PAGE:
The second incident that caused me to become more engaged is an article in the Archipelago, an online publication managed by Guardian columnist Jess Zimmerman.  In a February 6, 2015 article, Sarah Kurchak wrote about her experiences as an autistic woman living in a world where people feel that catching a potentially deadly illness is better than the risk of autism in a piece entitled, “I’m Autistic, And Believe Me, It’s A Lot Better Than Measles.” (3)  I encourage everybody to go read it right now.  Stop reading this and go read that, it’s way better than this.  Okay, you’ve read it?  Good.

For those of you who didn’t read it, briefly, it deals with being autistic in an ableist world where parents would rather see their children infected than become anything other than neurotypical, a world where the charities dedicated to helping people with your disability do tremendous damage, a world where because your brain works differently from other people your perceived value as a human being is irreparably damaged.

To my knowledge, I have been vaccinated and, to my best knowledge, I neither have measles nor am I autistic, though I do, like everybody else, have my own mental quirks, and one of those is that, like many individuals described in Kurchak’s essay, I do not deal well with people who are wrong.  I will argue with somebody who I perceive to be wrong until they present me with a convincing argument that thoroughly shows me I am incorrect (I love when this happens, see my previous entry on fundamental wrongness,) they give up, or I convince them.  After all, they’re wrong, and that’s bad, right?  Well no, not really always, but that doesn’t mean that I don’t get hung up on it sometimes.  This commonality that I perceive between myself and Kurchak caused me to have a sudden widening of perspective.  I could see how she feels devalued, and I could feel that devaluation myself.  What if it were me in her place?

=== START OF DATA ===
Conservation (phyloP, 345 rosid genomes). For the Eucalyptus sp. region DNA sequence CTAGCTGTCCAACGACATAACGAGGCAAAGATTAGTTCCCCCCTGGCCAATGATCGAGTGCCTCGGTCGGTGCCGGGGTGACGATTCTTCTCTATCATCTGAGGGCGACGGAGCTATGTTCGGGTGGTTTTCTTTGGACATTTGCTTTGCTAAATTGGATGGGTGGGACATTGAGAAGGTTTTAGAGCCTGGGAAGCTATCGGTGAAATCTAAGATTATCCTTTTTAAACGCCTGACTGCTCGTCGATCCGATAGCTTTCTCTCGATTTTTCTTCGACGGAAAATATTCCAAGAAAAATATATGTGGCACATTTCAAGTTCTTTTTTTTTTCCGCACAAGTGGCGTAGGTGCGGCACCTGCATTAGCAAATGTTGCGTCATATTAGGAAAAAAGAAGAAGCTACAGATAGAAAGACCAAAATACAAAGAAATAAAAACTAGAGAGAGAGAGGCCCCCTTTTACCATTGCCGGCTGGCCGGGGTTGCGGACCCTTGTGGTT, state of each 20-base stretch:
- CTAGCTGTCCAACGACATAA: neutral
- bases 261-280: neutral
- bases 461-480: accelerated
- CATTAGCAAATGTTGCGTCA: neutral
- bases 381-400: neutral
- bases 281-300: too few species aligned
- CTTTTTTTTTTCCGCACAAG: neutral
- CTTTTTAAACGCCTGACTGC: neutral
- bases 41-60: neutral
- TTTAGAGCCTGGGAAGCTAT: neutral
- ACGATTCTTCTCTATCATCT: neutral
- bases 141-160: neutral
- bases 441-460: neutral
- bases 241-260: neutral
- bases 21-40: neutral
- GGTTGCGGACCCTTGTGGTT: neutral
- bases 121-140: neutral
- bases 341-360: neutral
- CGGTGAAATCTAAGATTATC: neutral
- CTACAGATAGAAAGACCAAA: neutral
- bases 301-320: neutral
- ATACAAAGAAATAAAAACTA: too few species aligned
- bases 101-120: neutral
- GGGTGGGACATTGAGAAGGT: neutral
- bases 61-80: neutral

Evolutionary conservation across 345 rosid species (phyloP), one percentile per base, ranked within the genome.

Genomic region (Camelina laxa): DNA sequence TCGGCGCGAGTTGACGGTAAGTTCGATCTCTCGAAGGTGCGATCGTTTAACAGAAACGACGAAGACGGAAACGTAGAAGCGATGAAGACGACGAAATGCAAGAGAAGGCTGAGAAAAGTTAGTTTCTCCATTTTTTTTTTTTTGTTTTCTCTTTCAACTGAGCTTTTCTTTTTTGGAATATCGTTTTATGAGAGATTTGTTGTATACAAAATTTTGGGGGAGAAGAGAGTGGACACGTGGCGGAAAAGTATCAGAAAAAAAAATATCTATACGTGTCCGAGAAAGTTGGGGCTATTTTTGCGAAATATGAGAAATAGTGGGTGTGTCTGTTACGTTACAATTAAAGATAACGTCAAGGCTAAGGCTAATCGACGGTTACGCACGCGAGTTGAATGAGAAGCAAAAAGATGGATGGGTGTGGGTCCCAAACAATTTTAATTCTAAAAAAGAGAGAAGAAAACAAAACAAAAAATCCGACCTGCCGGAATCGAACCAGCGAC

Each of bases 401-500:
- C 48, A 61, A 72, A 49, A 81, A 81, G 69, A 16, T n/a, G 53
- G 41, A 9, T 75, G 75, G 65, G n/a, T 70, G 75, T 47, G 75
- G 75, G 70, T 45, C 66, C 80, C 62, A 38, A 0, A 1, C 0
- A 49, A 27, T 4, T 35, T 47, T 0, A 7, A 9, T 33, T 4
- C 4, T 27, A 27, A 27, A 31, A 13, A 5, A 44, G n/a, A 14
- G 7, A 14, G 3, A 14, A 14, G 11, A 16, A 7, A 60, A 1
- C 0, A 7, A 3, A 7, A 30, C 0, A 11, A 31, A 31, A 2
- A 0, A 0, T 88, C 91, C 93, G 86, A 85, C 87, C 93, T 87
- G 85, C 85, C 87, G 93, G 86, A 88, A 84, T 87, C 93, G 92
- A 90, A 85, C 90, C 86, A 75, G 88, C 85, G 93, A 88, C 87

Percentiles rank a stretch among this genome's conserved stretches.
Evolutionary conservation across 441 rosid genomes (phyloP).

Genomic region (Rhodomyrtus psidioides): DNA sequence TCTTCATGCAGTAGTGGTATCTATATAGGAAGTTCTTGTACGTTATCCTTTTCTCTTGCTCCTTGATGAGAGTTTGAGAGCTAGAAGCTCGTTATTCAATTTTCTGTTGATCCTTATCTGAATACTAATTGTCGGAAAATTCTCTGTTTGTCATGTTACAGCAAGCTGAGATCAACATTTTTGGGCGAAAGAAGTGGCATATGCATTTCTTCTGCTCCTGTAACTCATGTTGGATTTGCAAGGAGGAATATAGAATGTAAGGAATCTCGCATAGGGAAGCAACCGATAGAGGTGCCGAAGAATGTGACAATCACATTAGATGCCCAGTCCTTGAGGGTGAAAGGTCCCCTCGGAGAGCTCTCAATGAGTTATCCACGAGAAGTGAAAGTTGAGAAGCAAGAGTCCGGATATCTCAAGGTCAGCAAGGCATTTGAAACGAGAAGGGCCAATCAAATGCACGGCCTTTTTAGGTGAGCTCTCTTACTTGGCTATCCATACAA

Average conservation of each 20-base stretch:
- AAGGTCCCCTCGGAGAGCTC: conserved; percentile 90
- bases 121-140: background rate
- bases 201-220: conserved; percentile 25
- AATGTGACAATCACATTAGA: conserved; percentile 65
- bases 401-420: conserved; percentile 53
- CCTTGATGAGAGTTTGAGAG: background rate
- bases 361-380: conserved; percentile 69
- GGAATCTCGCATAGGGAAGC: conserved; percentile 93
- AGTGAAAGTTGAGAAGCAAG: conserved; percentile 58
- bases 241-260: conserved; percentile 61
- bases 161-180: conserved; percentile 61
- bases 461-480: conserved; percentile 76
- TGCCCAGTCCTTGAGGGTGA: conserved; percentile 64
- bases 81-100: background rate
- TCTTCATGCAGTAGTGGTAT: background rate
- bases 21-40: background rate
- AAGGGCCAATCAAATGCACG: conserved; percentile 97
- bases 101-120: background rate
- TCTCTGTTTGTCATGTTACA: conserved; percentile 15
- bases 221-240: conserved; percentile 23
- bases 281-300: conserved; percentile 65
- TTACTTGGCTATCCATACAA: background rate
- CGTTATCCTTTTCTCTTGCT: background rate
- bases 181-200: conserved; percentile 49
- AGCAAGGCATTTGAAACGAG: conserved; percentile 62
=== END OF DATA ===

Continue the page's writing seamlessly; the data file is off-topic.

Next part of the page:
I almost lament the fact that I find myself consistently surrounded by individuals of preeminent good sense, people who are willing to subject their opinions and ideas to rigorous scrutiny, folks who are willing to admit they are wrong and to tell me when I am as well.  I don’t know anybody who would refuse to vaccinate their children, so the level to which I can actively make a difference feels incredibly limited.  I try, nails scrabbling at the smooth surface of a seemingly impenetrable object.  I can spread awareness, spread knowledge, and hope that via osmosis the right information permeates through the culture.  I feel this way about so many issues that face the world today.  I hope that someday I will be able to do more towards resolving them.

1. The Guardian, “Measles outbreak spreads in US after unvaccinated woman visits Disneyland.”

2. The paper is freely available for the curious but is not exactly readable by the layperson: